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    What HVAC Salespeople Must Know About Financing

    Sept. 15, 2023
    Your sales team should know the pros and cons of various types of consumer credit.

    The consumer cost for a new comfort system has doubled over the past few years. Inflation, supply chain issues, and especially, government regulations have all combined to hammer the consumer. Except for the extremely affluent, almost all consumers will need some form of financing to be able to replace their comfort systems. HVAC salespeople need to become conversant with financing to close sales today.

    Revolving Credit

    In the past, all manufacturer financing was revolving. This is identical to buying with a credit card. Each month, the consumer must
    make a minimum payment, typically 2% of the outstanding balance. If the borrower only pays the minimum payment, it will a very, very long time to pay off the loan. 

    Installment Financing

    Installment financing is replacing revolving as the preferred method for HVAC. It is identical to the typical fixed rate mortgage. There is a fixed number of payments (i.e., the term) at a given interest rate. At the end of the payments, the note is paid. 

    For relatively short term loans (i.e., five years or less), revolving credit with a 2% payment will result in lower payments. Beyond 60 months, installment financing results in lower payments than revolving credit. It makes sense to offer extended term financing. This better aligns the payments of the comfort system with the life of the system.

    A $15,000 comfort system under a revolving plan with a 2% minimum payment and 9% annual interest requires an initial payment of $300. This is roughly the same for an installment plan with a 60 month term. Frankly, if the consumer makes the $300 payment each month on the revolving plan, he will pay off the note in 60 months. 

    Extended term financing better aligns the payments of the comfort system with the life of the system.

    Things change when the term extends beyond 60 months. At 96 months, an installment note will lower the payment to $220. At 120 months (i.e., 10 years), the payments drop to $190. 

    Extended term financing allows the homeowner to lower his payment. Alternatively, the homeowner could keep the payment the same or reduce it slightly and buy a better comfort system with IAQ accessories, connected home products, extended warranties, higher efficiency equipment, or any other enhancements the homeowner desires.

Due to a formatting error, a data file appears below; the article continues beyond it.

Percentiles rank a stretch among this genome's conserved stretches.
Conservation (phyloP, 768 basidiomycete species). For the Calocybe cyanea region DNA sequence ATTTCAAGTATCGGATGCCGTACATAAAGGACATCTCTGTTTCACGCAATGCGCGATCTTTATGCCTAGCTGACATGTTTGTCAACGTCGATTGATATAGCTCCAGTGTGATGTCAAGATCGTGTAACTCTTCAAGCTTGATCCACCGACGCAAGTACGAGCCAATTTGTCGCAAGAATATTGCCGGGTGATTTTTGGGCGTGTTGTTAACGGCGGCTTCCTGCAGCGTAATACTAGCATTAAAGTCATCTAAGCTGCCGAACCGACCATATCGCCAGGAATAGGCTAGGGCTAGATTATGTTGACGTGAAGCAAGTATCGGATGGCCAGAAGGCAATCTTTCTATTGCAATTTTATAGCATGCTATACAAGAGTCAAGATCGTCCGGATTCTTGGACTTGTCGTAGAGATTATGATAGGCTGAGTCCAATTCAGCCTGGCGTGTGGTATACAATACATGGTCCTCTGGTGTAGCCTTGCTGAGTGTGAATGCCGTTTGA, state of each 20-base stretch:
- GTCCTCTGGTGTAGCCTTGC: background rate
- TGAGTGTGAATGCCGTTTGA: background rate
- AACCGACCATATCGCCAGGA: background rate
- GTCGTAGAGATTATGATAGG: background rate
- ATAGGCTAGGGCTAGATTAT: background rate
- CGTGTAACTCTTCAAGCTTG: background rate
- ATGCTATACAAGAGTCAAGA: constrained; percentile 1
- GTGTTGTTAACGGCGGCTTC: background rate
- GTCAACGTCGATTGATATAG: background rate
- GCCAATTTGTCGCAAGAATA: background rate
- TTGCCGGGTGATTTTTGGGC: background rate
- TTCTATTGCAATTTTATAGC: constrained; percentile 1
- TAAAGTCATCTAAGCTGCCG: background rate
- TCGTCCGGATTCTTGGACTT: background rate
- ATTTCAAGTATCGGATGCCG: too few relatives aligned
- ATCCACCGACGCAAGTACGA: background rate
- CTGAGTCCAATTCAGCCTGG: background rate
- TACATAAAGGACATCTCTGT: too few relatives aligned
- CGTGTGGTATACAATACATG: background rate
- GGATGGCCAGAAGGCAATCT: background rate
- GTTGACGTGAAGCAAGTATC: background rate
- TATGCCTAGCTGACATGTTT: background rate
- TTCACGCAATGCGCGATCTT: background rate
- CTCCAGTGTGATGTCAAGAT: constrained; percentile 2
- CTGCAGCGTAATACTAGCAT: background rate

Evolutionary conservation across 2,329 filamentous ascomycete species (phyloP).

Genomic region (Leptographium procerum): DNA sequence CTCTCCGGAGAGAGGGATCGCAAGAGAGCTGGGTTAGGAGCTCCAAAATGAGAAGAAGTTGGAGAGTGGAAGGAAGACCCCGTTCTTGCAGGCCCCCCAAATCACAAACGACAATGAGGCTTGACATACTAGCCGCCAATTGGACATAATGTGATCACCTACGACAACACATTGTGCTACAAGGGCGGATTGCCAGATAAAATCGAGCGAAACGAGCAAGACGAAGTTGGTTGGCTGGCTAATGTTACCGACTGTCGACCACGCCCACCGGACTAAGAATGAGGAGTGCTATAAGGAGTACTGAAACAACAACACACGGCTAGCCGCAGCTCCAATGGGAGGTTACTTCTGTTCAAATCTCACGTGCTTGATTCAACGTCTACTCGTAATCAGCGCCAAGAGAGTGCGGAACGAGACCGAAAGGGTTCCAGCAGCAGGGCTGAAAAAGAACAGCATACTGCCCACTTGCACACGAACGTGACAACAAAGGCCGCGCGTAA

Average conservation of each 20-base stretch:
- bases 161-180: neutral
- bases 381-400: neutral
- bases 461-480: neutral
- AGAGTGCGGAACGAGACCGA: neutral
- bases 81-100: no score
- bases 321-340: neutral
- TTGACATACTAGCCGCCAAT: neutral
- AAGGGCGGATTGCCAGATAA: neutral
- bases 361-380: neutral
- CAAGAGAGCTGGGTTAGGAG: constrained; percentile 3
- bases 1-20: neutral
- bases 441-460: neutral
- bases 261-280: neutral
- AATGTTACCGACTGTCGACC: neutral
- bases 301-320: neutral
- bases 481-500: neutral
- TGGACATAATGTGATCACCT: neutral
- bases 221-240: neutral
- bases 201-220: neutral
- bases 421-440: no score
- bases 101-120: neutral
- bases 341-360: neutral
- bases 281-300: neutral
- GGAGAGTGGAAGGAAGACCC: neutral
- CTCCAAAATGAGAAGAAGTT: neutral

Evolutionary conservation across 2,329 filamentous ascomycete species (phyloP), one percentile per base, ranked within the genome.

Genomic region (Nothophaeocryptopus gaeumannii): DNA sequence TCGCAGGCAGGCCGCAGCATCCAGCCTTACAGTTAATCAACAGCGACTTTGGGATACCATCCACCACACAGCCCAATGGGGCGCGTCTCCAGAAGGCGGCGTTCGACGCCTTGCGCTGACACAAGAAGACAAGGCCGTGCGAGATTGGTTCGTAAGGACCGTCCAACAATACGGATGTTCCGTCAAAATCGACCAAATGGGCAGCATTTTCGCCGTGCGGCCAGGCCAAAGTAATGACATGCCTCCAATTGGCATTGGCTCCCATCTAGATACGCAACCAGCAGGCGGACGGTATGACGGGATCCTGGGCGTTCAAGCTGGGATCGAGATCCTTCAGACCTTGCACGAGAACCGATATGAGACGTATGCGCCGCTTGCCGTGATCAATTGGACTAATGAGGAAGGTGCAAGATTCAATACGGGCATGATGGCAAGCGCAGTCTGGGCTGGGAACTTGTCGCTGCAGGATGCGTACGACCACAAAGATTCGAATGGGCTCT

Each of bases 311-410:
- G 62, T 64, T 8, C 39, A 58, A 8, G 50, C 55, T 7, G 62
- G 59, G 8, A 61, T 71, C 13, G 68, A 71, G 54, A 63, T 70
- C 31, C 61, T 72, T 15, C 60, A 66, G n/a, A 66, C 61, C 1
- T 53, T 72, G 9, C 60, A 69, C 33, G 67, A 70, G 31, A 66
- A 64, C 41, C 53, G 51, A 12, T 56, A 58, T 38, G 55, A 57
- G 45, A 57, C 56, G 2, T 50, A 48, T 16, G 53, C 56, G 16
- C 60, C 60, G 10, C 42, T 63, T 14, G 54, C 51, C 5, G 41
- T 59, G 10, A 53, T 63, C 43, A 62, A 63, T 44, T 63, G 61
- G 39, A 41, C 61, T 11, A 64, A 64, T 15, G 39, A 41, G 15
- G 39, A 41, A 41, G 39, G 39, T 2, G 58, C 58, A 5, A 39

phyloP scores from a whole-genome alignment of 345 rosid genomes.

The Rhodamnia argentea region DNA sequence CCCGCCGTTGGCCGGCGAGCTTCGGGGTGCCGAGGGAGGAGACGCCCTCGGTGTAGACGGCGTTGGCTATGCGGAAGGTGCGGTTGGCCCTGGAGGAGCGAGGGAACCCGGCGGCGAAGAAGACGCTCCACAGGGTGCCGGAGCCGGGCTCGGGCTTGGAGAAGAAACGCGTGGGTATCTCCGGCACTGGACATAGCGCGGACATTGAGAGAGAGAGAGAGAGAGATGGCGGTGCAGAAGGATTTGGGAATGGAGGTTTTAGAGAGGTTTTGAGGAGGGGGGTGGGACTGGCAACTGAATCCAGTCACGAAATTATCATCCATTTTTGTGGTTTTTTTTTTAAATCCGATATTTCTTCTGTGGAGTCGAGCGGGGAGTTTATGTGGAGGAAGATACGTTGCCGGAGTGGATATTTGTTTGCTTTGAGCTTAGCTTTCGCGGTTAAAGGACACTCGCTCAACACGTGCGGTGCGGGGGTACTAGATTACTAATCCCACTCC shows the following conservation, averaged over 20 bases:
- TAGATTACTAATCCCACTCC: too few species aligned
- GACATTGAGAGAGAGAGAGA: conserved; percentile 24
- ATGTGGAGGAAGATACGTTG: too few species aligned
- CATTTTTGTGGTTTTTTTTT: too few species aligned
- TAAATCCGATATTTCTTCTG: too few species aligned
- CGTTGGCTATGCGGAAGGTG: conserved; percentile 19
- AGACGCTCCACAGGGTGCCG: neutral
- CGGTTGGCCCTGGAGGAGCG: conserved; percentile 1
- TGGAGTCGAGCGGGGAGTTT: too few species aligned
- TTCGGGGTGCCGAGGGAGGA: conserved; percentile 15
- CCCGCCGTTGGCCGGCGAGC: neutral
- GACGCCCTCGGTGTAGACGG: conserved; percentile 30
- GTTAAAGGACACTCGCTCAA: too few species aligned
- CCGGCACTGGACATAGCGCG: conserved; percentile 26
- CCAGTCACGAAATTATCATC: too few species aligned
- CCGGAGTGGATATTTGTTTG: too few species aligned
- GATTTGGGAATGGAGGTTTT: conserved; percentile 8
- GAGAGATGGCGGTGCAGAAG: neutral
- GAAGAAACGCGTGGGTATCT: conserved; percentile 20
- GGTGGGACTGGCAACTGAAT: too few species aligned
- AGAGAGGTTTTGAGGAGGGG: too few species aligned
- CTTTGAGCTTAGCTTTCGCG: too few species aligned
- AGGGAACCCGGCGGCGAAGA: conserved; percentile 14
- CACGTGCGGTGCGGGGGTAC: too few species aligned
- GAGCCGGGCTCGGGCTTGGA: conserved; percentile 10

Second Look Financing

    Many consumers are credit challenged. When they fail to receive approval, special lenders will give the credit application a “second look.” When approved, there are usually accompanying conditions, such as a lower credit limit. The contractor may change the comfort system offering to reduce its price and/or reduce margins to help the consumer acquire a comfort system. Many of today’s HVAC lenders have tie-ins with second look lenders so that the application automatically cascades down to the second look lender if the initial credit application is denied. HVAC salespeople need to be familiar with second look lenders and the process to send a rejected credit applicant to one.  

     Home Equity Loans

    If a homeowner has equity in his home (i.e., it is worth more than the mortgage), he can borrow against the equity in the home. Some
    HVAC contractors have worked with local lenders to streamline the application process. Enterprising salespeople have even used home equity loans to not only pay for the comfort system, but to consolidate the homeowner’s credit card and consumer debt, often resulting lower overall credit payments.

     Utility Loans

    In some areas, utilities have special financing available for energy efficiency improvements. The utility programs vary widely. Salespeople should be conversant with the programs for each utility in a market areas.  

    Equipment Leasing  

    A “new” type of lending program has emerged lately. It is equipment leasing. Consumers often incorrectly associate equipment leasing with car leasing. In a car lease, the borrower is paying for the anticipated depreciation of the vehicle for a fixed period of time, given a certain number of miles driven. Equipment leasing is really just installment financing with a cash buyout at the end of the term. The
    contractor hopes the homeowner will apply the buyout to a new system and continue making payments. Of course, as with any new financing vehicles, there are variations with some offerings. 

    Turndowns are Not an Issue

    Many contractors hesitate to offer financing out of fear that lenders will reject a borrower due to bad credit. These borrowers typically know they have bad credit, but are unable to buy a system any other way and there is a chance that second look programs or a home equity loan will succeed. It is unlikely they will be able to buy a new system otherwise. 

    By refusing to offer financing, you are requiring the homeowner to find it on their own. If they qualify with you, the odds are better they will buy from you. If they qualify on their own, they can buy from anyone. In addition, marketing research has consistently shown that consumers who finance their purchases through a contractor spend significantly more. 

    Are you attending the Service World Expo October 3-6? It is the biggest and best conference and show focused on the residential service and replacement side of the business. Register today at www.ServiceWorldExpo.com.